Nymphing, as always, will normally produce the most trout this time of year- if you know what you're doing. Other than the Winter Caddis hatch which sometimes start up by 7am, there isn't a big reason to start at daybreak- the exception would be after mild nights, then it can make sense to wake up early. Mild overnight air temps, above freezing, will get bug and fish activity going earlier than on cold mornings. Sunny days will see the biggest water temps increases. I normally focus on the late morning to late afternoon time slot, with my biggest trout often coming in the last two hours of daylight. Rising trout have been chowing on Midges and Winter Caddis in the major pools at moments. Streamers have also been working well, particularly in medium paced water around the rocks and logs.
We are seeing more & more Stoneflies, both the Tiny Winter Black (#18-24) & Early Black (#14-16). Midges are still hatching, mostly dark colored (black/gray)- if you are fishing Midges subsurface use flies in the #16-22 range (red, black, olive, brown), on top more like #22-28 (gray to black). They normally pop during the mildest part of the day, typically in the afternoons, but will sometimes start in late morning when it's mild. The Winter Caddis #18-24 is normally an early to late morning deal in February, frequently providing some surface activity. We just started seeing a few of the early season Baetis (Blue Wing Olives/BWOs) that average about a #18, sometimes even a #16. Not enough to call it a legit hatch yet, but I'm sure the nymphs are moving around, so try a #16-18 olive colored mayfly style nymph in the afternoons.
Winter Caddis: Winter Caddis Pupa #18-24, Winter Caddis Adult #20-22, Winter Caddis CDC #22, Parachute Winter Caddis #18-22, Midges: Griffiths Gnat #20-26, Fowler's Midge #20-22, Hi-Vis Griffith's Gnat #22, Stoneflies: B-MAR Black Winter Stone #22, Black/Brown Cadddis patterns in #14-18 (for Winter & Early Stones)
Black Stoneflies #14-18, Midges / Zebra Midges #16-24, Skinny Nelson #18, Olive Nymphs #16-18, Egg Flies (yellow/pink/orange) #10-18, Squirmy Worms / San Juan Worms (pink, red, worm tan), Caddis Larva (olive to green) #14-16, Cased Caddis #8-16, Mop Flies (various colors, especially cream/tan) #8-12 , big Stoneflies #6-12, Pat's Rubber Legs #6-10, Quasimodo Pheasant Tails #14-20, Antoine's Perdigons (various colors) #16, and Attractor / Hot-Spot nymphs #14-20 such as the Pineapple Express, Frenchie, Triple Threat, Egan's Red Dart, Rainbow Warrior, etc.
Fish patterns with lots of built-in motion from materials like marabou & rabbit strips. #2-12 flies, especially in colors like white, black or olive- other colors are good too, and it pays to experiment. Think SLOW & DEEP, either swing them or strip in slowly with longer pauses. Think Zonkers, Woolly Buggers, Bruce's Yellow Matuka, Dude Friendly, Ice Picks, Mini Picks, Mop Heads, Slump Busters, Sculpin Helmet patterns (for a weighted sculpin imitation), etc.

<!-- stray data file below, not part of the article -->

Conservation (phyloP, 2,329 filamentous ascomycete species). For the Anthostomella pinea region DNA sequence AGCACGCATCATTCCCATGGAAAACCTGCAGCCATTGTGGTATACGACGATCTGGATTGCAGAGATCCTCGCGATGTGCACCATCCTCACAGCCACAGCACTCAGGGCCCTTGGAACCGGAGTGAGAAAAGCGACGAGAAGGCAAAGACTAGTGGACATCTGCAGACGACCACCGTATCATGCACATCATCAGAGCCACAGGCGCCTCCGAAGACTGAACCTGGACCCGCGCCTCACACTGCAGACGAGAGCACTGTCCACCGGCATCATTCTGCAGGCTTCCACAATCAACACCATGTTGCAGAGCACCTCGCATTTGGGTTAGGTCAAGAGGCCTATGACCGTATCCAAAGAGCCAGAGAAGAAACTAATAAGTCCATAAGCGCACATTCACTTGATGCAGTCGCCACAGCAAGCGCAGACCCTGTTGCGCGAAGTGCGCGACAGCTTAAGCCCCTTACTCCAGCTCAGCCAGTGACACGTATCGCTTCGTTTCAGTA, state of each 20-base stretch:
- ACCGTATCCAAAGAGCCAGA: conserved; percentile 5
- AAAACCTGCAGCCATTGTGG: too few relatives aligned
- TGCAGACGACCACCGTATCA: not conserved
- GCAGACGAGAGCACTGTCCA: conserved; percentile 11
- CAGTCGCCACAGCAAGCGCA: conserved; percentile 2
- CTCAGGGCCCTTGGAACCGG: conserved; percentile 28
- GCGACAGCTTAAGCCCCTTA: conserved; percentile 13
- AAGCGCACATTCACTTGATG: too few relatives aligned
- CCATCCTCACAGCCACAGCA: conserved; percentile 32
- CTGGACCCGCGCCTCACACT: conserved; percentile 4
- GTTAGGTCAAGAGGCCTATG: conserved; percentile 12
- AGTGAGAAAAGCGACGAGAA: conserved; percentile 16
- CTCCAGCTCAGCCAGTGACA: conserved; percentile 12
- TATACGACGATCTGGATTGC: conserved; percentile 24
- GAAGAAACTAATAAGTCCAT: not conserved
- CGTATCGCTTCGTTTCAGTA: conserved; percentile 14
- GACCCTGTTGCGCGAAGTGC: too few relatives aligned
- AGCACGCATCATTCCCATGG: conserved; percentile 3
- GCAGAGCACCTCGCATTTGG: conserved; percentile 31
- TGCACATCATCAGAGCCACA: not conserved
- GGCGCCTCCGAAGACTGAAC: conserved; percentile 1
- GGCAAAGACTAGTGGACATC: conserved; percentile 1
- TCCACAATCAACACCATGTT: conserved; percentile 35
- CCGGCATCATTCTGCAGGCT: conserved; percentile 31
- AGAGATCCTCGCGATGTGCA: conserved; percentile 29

5x fluorocarbon tippet should be about for most nymphs, depending upon fly size, with 4x for bigger flies like Mops & bigger Stoneflies in higher flows, and 6x for the smallest ones. Think mostly 6-7X for smaller dries (prob 5x for bigger #14-16 Stones), and 0-3x for streamers. If you haven't yet tried it, the Cortland Ultra Premium Fluorocarbon tippet is amazing, by far the strongest out there with the most abrasion resistance, stretch, flexibility & clarity. Total game-changer, and an extra-good choice if you like to nymph with lighter tippets- here's a link to purchase it off our site: http://www.farmingtonriver.com/cortland-top-secret-ultra-premium-fluorocarbon/
If you have some equipment gathering dust in your closet, our shop is "hungry" for trade-ins. We give fair market value toward new equipment in the store..... no waiting for your item to sell, just bring your used fly rods, reels, and fly tying equipment to us and we will turn it into something shiny and new for the upcoming season. Please call ahead for an appointment.
The new Thomas & Thomas Contact 10' 2" #2 rods arrived recently, and we have a loaner/demo version of it you can borrow and try out on the water. My initial impression is: these rods are fantastic! They retained the fighting butt, and they built some real power into the lower half of the rod so you still have plenty of big fish fighting capability, even though it's only a 2 weight rod. The softer tip will nicely protect 6x-7x tippet for those of you who like to fish lighter line (it sinks your nymphs faster and with less weight). Despite the more flexible/softer tip section, the rod recovers quickly and dampens nicely. Joe Goodspeed, the rod designer, told me he is using some special material in this rod that makes it incredibly durable. Follow the link to check out this awesome new rod: Thomas & Thomas Contact 2wt
Simms new 2018 version of the G3 wader is 190% more breatheable (!), 30% more puncture resistant, has fleece-lined handwarmer pockets with side zips, a velcro docking station for a fly patch, and a G4-style reinforced seat/butt area. And the best part: NO price increase! They are now better than the G4 Pro Wader, but at a much lower price. We also have their new redesigned versions of their Freestone, Guide & G3 vests.